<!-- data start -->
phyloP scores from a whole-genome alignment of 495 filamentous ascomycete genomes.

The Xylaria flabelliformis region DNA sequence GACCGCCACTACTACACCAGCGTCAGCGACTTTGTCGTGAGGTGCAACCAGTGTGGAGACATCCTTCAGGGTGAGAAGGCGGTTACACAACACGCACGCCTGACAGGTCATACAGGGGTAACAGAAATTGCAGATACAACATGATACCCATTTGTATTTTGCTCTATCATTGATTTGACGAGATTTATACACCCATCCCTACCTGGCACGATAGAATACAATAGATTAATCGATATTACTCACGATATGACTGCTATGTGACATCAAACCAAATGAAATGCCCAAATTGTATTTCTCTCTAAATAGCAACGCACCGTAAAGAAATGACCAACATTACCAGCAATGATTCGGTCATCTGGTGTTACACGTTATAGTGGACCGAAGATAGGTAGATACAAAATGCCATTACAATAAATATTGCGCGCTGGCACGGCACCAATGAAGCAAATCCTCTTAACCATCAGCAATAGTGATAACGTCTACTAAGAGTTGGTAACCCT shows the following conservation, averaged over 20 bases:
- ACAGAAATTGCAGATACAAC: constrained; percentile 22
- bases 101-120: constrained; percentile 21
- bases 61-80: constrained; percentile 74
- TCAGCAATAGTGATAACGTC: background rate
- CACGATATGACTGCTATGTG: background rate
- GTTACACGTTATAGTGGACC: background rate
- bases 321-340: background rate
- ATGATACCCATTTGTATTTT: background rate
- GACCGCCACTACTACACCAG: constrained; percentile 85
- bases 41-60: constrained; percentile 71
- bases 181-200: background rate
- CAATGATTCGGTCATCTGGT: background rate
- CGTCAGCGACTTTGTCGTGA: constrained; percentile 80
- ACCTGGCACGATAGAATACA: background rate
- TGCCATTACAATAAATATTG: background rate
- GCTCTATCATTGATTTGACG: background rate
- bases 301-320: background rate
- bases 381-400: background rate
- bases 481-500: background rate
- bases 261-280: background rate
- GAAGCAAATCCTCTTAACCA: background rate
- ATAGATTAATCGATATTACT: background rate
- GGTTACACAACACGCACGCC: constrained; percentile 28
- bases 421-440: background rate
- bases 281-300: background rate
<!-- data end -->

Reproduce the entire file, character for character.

phyloP scores from a whole-genome alignment of 495 filamentous ascomycete genomes.

The Xylaria flabelliformis region DNA sequence GACCGCCACTACTACACCAGCGTCAGCGACTTTGTCGTGAGGTGCAACCAGTGTGGAGACATCCTTCAGGGTGAGAAGGCGGTTACACAACACGCACGCCTGACAGGTCATACAGGGGTAACAGAAATTGCAGATACAACATGATACCCATTTGTATTTTGCTCTATCATTGATTTGACGAGATTTATACACCCATCCCTACCTGGCACGATAGAATACAATAGATTAATCGATATTACTCACGATATGACTGCTATGTGACATCAAACCAAATGAAATGCCCAAATTGTATTTCTCTCTAAATAGCAACGCACCGTAAAGAAATGACCAACATTACCAGCAATGATTCGGTCATCTGGTGTTACACGTTATAGTGGACCGAAGATAGGTAGATACAAAATGCCATTACAATAAATATTGCGCGCTGGCACGGCACCAATGAAGCAAATCCTCTTAACCATCAGCAATAGTGATAACGTCTACTAAGAGTTGGTAACCCT shows the following conservation, averaged over 20 bases:
- ACAGAAATTGCAGATACAAC: constrained; percentile 22
- bases 101-120: constrained; percentile 21
- bases 61-80: constrained; percentile 74
- TCAGCAATAGTGATAACGTC: background rate
- CACGATATGACTGCTATGTG: background rate
- GTTACACGTTATAGTGGACC: background rate
- bases 321-340: background rate
- ATGATACCCATTTGTATTTT: background rate
- GACCGCCACTACTACACCAG: constrained; percentile 85
- bases 41-60: constrained; percentile 71
- bases 181-200: background rate
- CAATGATTCGGTCATCTGGT: background rate
- CGTCAGCGACTTTGTCGTGA: constrained; percentile 80
- ACCTGGCACGATAGAATACA: background rate
- TGCCATTACAATAAATATTG: background rate
- GCTCTATCATTGATTTGACG: background rate
- bases 301-320: background rate
- bases 381-400: background rate
- bases 481-500: background rate
- bases 261-280: background rate
- GAAGCAAATCCTCTTAACCA: background rate
- ATAGATTAATCGATATTACT: background rate
- GGTTACACAACACGCACGCC: constrained; percentile 28
- bases 421-440: background rate
- bases 281-300: background rate